What’s the worst hurricane in your memory?
To many people in Georgetown County, the quick “first thought” would likely be either Hurricane Hugo in 1989 or Hurricane Hazel in 1954.
But, there have been other hurricanes that have rivaled those more recent storms.
Dr. Cary Mock, a geography professor and climatologist at the University of South Carolina in Columbia, spoke to a capacity crowd at Hobcaw Barony’s Kimbel Lodge on June 13 about findings from his research into more than 300 years of hurricanes in South Carolina and elsewhere. He’s been with USC since 1999.
Lee Brockington, coordinator of public engagement for the Belle W. Baruch Foundation, introduced Mock to the crowd.
“Time is marked in the Lowcountry by major hurricanes,” Brockington said. “Climate’s historical impacts affected South Carolina society and agriculture from yellow fever to the sinking of the success of the H.L. Hunley” during the Civil War.
In his research, Mock has studied 300 years of South Carolina's weather history. “His sources have included the first ever known systematic observations from Charleston in 1738, Thomas Jefferson’s early 19th century records, antebellum plantation diaries, ship logbooks and the weather records taken at All Saints and the Summer Rectory on Pawleys by The Rev. Alexander Glennie,” Brockington said.
“When I first corresponded with this young professor and researcher,” she said, “it was after reading an article in Charleston's Post and Courier. Dr. Mock was consulted about why the CSS Hunley and its target, the USS Housatonic, sank so quickly. This researcher spent time with the weather records for Feb. 17, 1864.”
Later in his talk, Mock said the weather “when the crew of the Hunley went out was in gentle, westerly winds.”
“Right after the Hunley sank the Housatonic, there is a mystery. What happened to it?”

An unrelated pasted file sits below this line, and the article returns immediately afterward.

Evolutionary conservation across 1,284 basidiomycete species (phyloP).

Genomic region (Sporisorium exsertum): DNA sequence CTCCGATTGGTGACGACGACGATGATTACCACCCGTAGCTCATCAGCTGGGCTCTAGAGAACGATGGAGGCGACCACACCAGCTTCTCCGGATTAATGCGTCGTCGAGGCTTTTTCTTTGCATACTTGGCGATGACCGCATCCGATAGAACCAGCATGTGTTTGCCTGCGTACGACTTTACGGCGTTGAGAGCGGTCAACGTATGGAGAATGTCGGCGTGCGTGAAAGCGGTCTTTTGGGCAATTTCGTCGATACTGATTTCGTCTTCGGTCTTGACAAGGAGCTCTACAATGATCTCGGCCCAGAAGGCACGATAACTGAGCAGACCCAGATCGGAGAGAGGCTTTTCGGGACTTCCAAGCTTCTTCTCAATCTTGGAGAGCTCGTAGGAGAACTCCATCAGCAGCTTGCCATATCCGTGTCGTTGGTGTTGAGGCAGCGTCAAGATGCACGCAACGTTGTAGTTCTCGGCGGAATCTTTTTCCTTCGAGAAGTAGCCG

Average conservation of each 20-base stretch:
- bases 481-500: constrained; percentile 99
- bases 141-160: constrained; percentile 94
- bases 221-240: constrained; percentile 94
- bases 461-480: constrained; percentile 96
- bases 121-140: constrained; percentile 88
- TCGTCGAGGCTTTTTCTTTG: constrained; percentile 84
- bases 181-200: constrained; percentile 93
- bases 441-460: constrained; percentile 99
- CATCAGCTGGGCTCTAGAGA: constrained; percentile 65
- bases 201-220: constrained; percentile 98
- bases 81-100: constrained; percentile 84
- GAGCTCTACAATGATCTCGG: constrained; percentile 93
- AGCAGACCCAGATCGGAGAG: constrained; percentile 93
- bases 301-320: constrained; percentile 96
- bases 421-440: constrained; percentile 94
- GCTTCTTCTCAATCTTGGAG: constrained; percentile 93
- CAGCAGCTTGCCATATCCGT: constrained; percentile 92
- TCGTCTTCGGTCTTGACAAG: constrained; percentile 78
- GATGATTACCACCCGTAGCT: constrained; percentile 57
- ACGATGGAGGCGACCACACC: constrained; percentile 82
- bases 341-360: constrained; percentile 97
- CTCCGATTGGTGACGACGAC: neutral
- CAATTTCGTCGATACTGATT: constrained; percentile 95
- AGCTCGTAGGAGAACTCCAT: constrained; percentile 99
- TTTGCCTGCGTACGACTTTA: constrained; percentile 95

Mock said if the Hunley’s crew did survive the explosion, the weather affected them because it was very cold on that night.
As Mock looked into weather records and other sources, he noted, “you usually find surprises. With older records, sometimes they raise some questions.”
With computers and cell phones today, weather forecasting and records are readily available. That’s not always been the case.
As he’s found data that raised more questions, Mock’s research has spread geographically and through time.
As many people know, local records in many cases were lost or destroyed during the Civil War. Also, there was no weather bureau as we know it today.
Over the years, Mock has traveled to many places across the United States, Canada and other countries as well.
Along with examining weather records, he’s also looked at ship’s logs, newspaper reports, personal correspondence, agricultural reports and more.
He credits Mike Chenoweth, a civilian from Elkridge, Maryland, for laying much groundwork in climate research. “There are no shortcuts to the production of high-quality historical climate records,” Mock quoted from Chenoweth.
Mock has found records that go back to 1710 or 1713.
“Some modern meteorologists say the older stuff isn’t so good,” he said, “but we still know about hurricanes.”
In earlier times, “hurricane” wasn’t used so frequently, but “gale” or “cyclone” or other terms would provide clues.
One of the valuable resources Mock used was a 50-year span of daily records made by Rev. Alexander Glennie, who was rector of All Saints Waccamaw Church on the mainland near Pawleys Island. Some of his records were observations made from what was then the summer rectory of the church.
Mock showed a page from Glennie’s records from June 1838. One of those pages showed changes in barometric pressure, which indicated that weather on those days was hurricane force.